As many already know, March is Women’s History Month. At SWSG, we  believe in the importance of teaching women’s history as a core part of our program. Learning about strong women like Bessie Coleman and Katherine Dunham is essential to the project of helping girls locate themselves within the wider context of history. This year, the theme of Women’s History Month is “Women’s Education-Women’s Empowerment.” So, in honor of women’s historians everywhere, I want to pay homage to those who teach us about the strong women and strong girls of the past.
Gerda Lerner, considered to be one of the first professional female historians, once said, “Women’s history is the primary tool for women’s emancipation.” Lerner believed that girls and women needed to know how central women were to the progress of history in order to understand how influential they can be today. As the saying goes, “you can’t be what you can’t see.” By illustrating how girls and women have always impacted the world through the arts, religion, politics, and pretty much everything else, women’s historians offer narratives of empowerment.
History is still a male-dominated field, and only 18% of university history professors are women. Engaging girls of all ages with history can be tough since the material is often focused on broad themes (like war or politics) where women were formally excluded or because history has traditionally been written by men. (i.e. HIStory vs. HERstory) Luckily, now there are lots of cool ways to learn about women’s history.
For example, on the Library of Congress’ web page Pages from Her Story, you can read original documents written by women in history. Explore the writings of a Rhode Island girl from 1675 in “A Puritan Maiden’s Diary” or a poem by Abiah Marchant written aboard a ship bound for California in 1849. Looking at documents  like these is exactly what women historians do every day to learn about the lives of women and girls of the past.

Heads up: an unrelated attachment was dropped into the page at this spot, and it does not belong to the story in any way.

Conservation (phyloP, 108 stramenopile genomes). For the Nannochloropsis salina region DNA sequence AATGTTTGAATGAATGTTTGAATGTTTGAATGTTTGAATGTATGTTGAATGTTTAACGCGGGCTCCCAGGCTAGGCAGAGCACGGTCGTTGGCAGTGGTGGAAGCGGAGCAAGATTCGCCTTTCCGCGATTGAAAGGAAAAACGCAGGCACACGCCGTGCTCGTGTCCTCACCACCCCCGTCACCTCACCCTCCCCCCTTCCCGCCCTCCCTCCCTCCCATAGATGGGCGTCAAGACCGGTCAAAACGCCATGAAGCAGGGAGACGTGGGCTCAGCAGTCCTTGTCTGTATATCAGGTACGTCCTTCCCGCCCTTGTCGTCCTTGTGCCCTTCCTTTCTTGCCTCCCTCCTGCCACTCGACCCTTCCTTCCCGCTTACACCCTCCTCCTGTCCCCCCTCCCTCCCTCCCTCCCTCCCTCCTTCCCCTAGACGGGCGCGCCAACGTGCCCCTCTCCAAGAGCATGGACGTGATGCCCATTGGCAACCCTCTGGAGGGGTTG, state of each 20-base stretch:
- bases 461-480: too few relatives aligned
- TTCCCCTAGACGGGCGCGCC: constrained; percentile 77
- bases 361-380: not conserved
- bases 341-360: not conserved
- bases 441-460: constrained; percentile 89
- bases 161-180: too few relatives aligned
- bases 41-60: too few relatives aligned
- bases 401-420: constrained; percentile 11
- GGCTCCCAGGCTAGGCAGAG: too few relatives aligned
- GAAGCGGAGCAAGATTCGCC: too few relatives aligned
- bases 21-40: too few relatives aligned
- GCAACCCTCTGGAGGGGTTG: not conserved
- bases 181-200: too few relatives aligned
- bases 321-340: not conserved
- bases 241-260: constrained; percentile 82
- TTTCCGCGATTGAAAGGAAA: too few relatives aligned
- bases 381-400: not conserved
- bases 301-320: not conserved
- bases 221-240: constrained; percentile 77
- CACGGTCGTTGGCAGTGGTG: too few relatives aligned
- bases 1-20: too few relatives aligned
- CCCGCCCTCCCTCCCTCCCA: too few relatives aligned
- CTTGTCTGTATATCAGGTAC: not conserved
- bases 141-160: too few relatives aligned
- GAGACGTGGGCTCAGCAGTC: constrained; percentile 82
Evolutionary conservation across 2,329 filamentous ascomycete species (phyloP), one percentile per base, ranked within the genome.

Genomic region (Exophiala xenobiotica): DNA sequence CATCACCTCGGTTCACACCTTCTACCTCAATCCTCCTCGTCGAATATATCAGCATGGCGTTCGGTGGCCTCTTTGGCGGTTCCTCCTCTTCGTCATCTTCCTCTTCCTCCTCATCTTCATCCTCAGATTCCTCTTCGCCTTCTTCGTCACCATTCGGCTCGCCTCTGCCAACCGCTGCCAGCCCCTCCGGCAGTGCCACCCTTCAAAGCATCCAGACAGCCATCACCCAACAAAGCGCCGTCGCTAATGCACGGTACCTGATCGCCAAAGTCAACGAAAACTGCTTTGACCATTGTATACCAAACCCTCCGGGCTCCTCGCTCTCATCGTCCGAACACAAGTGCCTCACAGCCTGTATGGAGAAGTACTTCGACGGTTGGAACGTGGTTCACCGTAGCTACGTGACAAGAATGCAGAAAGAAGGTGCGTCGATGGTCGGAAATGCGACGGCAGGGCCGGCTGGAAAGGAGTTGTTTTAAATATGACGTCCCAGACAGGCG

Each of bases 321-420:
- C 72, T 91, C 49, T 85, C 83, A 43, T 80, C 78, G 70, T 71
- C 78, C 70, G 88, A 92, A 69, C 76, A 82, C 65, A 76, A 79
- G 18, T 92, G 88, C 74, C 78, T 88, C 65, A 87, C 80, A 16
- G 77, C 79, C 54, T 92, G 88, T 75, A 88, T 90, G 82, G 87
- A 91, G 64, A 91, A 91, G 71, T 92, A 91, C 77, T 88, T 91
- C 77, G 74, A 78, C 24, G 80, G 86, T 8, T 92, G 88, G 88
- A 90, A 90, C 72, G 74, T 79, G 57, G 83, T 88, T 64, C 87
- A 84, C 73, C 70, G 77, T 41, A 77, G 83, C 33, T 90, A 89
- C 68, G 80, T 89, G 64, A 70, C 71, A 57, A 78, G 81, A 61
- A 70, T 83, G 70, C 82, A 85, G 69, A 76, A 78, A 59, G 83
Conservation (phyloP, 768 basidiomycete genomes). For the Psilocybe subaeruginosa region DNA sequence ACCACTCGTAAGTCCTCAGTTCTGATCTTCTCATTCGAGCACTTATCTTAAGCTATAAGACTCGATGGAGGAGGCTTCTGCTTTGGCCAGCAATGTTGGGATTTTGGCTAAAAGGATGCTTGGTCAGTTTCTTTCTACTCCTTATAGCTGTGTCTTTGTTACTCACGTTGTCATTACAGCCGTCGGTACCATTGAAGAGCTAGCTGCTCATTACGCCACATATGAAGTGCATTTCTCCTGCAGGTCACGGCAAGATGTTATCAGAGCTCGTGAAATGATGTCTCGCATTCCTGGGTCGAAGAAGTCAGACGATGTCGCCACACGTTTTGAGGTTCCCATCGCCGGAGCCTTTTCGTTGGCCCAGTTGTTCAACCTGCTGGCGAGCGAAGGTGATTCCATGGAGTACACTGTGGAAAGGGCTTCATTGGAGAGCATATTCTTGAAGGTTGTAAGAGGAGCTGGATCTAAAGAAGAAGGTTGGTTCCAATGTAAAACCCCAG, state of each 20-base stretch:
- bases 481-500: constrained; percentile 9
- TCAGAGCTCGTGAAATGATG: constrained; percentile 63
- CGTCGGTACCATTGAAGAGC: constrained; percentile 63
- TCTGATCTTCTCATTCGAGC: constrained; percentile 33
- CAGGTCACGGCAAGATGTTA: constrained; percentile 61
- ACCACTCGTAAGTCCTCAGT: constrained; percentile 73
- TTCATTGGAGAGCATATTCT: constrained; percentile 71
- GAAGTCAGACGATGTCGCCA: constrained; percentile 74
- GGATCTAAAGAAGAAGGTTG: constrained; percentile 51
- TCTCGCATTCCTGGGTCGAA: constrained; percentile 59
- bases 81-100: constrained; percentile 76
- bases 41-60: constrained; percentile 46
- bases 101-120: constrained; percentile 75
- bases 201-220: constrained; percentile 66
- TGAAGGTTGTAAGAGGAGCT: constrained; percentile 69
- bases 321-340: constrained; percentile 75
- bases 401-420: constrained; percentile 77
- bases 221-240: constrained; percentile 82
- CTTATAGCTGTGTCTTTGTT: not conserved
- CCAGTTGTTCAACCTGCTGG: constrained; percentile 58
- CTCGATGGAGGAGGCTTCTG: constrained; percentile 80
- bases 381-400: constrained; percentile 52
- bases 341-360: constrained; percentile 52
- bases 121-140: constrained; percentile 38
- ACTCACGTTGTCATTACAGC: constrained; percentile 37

Another example comes from the National Women’s History Museum’s website, which is full of interactive media, videos, and games designed to teach women’s history. Watch a short movie about women’s contributions to the fashion industry called, “Shop Til You Drop: A Century of Fashion” or visit “Clandestine Women: Spies in American History” an online exhibit about the world of smart, sneaky women who have worked as code breakers, couriers, and covert agents to protect their nation.
So this month, throw away any notions you have about history being all about boring names and dates, or wars that only men fought, and open yourself up to the wide world of women’s history.
Everything that explains the world has in fact explained a world that does not exist, a world in which men are at the center of the human enterprise and women are at the margin “helping” them. Such a world does not exist — never has.” -Gerda Lerner